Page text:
They are to be made on these returns.


said they were to be made on these returns in such a manner and in such way as the Local Government Board thought fit, and it was in order to give them some latitude for the purpose of arriving at a fair and average estimate of what the expenditure had been that the clause was worded as it was, when it said they— Shall determine in the prescribed manner the amount which, for the purpose of this Act, is to be taken as having been raised, instead of "having been actually raised." It was in order to enable the Local Government Board to meet any case where the sums raised in the last year had been much greater or much less than they ought to have been, because of the balances which might have been for or against the local authority during that year, and to enable them to arrive at a fair average of what the expenditure for the year might have been that the clause had been so drafted. Let him point out what would be the effect of accepting the Amendment of the hon. Member. If the Local Government Board were forced to do what the hon. Member desired, they would, in the case where any local authority—owing to any accident or irregularity—raised three half year's rates in the year ending 31st March last, have no alternative whatever but to give the spending authority an undue share of the grant. In precisely the same way if, by accident or irregularity, one-half year's rate only had been raised during the year, an irregularity in the amount of the grant would again arise. Owing to the way in which the Bill had been drafted, the Local Government Board would be enabled at all times to make an estimate of the grant on what the Government felt to be equitable principles. He thought this explanation was perfectly clear; he hoped it would be satisfactory to the House, and that the hon. Member would not think it necessary to press the Amendment.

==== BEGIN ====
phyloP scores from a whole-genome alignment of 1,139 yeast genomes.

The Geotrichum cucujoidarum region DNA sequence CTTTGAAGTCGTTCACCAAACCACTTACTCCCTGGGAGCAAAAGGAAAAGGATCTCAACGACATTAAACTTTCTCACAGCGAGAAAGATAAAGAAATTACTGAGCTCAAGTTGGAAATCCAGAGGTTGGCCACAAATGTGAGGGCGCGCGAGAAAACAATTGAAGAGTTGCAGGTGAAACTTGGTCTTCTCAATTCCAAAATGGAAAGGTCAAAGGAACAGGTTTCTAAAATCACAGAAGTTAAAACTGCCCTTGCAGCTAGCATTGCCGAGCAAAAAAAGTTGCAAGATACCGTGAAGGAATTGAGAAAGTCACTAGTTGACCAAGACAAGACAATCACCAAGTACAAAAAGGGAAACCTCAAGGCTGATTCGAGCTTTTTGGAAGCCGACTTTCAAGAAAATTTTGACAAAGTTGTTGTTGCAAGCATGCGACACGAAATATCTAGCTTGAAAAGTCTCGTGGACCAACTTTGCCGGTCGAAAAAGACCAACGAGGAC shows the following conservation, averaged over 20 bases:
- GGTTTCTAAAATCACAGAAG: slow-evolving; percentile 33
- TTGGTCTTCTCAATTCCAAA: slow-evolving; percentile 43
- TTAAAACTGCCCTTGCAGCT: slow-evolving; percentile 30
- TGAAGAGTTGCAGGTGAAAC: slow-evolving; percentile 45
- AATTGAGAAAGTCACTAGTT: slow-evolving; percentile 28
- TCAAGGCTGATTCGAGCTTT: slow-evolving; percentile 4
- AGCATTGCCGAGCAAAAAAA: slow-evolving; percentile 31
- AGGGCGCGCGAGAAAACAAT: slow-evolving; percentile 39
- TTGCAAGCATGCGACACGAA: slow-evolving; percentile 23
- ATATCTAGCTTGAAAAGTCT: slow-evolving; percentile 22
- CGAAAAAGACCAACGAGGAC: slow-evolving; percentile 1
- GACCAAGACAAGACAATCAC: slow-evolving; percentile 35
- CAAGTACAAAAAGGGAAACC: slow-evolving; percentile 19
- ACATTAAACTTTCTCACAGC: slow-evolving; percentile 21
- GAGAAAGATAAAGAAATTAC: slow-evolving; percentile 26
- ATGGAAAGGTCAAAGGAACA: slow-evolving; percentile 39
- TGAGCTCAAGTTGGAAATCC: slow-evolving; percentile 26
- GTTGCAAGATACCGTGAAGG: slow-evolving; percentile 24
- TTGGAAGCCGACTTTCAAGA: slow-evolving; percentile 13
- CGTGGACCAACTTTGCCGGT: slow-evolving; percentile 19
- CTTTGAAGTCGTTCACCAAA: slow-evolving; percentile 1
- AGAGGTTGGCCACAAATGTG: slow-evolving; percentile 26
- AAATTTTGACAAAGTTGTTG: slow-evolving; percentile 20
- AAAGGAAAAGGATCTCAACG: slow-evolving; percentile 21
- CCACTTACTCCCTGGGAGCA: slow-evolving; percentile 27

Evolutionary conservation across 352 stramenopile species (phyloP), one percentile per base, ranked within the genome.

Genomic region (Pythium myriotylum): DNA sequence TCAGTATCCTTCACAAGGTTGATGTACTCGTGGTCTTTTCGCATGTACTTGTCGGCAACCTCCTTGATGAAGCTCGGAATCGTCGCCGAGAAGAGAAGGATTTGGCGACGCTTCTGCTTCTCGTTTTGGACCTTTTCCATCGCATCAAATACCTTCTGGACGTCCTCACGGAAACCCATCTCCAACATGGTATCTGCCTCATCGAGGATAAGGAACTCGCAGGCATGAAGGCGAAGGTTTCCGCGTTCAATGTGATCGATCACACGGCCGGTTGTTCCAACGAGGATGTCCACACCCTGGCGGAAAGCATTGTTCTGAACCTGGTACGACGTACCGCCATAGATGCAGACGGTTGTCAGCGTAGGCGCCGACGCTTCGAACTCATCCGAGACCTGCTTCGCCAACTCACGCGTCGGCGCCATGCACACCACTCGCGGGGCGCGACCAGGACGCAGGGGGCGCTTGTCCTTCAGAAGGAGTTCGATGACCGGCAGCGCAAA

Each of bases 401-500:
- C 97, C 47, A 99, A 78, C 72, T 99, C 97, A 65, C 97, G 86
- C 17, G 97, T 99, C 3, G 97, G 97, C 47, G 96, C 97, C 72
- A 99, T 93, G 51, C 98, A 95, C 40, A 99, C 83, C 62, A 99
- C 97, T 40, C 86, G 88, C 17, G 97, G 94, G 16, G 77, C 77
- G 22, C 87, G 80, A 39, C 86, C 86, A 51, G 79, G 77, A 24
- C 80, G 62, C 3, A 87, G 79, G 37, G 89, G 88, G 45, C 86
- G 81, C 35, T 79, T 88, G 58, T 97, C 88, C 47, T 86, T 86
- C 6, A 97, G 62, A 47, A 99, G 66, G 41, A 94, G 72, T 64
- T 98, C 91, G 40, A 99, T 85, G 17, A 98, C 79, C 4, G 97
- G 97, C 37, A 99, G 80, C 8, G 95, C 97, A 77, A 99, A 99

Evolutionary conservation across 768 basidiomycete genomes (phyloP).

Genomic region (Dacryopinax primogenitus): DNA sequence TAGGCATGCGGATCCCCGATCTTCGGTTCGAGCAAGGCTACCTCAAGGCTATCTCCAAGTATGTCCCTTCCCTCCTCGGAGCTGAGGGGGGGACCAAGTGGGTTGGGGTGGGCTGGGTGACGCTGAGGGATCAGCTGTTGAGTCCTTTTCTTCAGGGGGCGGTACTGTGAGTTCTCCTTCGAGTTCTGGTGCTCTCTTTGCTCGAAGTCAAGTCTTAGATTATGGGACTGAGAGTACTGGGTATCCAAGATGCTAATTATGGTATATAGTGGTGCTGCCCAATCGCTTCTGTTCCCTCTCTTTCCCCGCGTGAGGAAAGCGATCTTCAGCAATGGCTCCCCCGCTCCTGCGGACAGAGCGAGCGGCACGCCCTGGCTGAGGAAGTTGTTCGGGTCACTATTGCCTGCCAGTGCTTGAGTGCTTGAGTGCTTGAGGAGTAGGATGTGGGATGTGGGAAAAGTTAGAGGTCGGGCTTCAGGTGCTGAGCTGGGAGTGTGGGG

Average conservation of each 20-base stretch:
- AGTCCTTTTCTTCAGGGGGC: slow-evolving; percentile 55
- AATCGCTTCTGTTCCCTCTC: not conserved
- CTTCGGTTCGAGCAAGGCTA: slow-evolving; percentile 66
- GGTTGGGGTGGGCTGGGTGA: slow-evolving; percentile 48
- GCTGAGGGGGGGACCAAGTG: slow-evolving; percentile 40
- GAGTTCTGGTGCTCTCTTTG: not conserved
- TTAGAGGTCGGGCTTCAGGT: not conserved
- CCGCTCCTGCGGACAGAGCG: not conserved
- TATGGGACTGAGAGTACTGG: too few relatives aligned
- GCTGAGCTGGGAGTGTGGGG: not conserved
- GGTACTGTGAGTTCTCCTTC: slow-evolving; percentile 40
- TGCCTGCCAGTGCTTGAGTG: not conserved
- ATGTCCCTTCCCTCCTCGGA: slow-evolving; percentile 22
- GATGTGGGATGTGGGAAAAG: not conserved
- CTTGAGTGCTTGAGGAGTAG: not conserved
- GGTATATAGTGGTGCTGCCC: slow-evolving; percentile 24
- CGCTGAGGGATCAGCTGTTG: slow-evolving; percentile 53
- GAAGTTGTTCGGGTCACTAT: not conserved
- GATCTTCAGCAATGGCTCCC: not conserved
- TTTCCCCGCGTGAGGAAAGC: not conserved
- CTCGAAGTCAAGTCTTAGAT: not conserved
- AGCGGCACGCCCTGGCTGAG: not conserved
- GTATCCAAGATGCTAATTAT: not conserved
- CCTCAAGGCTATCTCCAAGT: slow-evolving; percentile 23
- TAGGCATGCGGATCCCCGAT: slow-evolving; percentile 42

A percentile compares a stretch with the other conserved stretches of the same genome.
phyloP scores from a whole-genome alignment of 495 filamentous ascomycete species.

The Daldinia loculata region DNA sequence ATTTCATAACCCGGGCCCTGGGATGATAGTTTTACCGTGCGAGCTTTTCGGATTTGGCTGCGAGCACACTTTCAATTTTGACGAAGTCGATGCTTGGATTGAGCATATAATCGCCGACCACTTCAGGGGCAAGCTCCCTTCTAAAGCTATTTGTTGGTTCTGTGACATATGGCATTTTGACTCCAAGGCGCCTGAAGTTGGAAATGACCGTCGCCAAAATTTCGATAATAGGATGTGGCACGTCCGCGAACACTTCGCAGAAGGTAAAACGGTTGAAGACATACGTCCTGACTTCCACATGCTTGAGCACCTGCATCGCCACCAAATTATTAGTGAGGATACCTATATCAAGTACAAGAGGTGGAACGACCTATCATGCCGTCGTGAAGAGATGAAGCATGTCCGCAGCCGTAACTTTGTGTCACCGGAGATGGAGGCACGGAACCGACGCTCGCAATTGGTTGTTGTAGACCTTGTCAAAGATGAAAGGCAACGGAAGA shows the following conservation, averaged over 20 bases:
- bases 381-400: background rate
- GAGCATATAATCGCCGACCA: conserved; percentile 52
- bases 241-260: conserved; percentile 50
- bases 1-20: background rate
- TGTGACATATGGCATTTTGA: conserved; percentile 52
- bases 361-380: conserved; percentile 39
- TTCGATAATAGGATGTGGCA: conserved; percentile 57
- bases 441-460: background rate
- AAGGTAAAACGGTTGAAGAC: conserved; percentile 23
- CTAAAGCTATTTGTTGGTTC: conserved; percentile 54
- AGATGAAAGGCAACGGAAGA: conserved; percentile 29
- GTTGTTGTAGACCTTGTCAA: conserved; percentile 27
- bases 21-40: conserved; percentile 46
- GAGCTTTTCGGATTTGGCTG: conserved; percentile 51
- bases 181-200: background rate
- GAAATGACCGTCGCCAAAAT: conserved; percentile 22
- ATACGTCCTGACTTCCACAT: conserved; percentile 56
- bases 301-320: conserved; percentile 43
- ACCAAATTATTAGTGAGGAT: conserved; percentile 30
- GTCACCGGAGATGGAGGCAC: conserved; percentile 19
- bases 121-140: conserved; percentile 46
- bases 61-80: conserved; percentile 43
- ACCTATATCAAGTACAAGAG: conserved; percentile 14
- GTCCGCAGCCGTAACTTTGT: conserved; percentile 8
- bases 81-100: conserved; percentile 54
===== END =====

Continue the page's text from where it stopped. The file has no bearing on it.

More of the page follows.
observed that under Clause 6 they got a return of the sums actually received. What did they want it for at all, unless, indeed, upon the assumption that his hon. Friend was right in the explanation he had given in moving this Amendment? The right hon. Gentleman had said that because of some accident a man might not have paid his rates for a particular half year. The way to induce him to pay was to make the grant dependent upon the rates the man had paid, and not upon what he ought to have paid. By accepting the Amendment the right hon. Gentleman would give a new inducement to the ratepayers generally to pay their rates in the particular half year or year, and no parish had any right to complain when judged by what it had done rather than by what it owed. Having accepted the Amendment to Clause 6, which had been referred to, the right hon. Gentleman ought to be consistent and accept this further Amendment, which was consequent on the one he had already agreed to. Even if he declined to do so, it might be construed by the courts into the section now under consideration.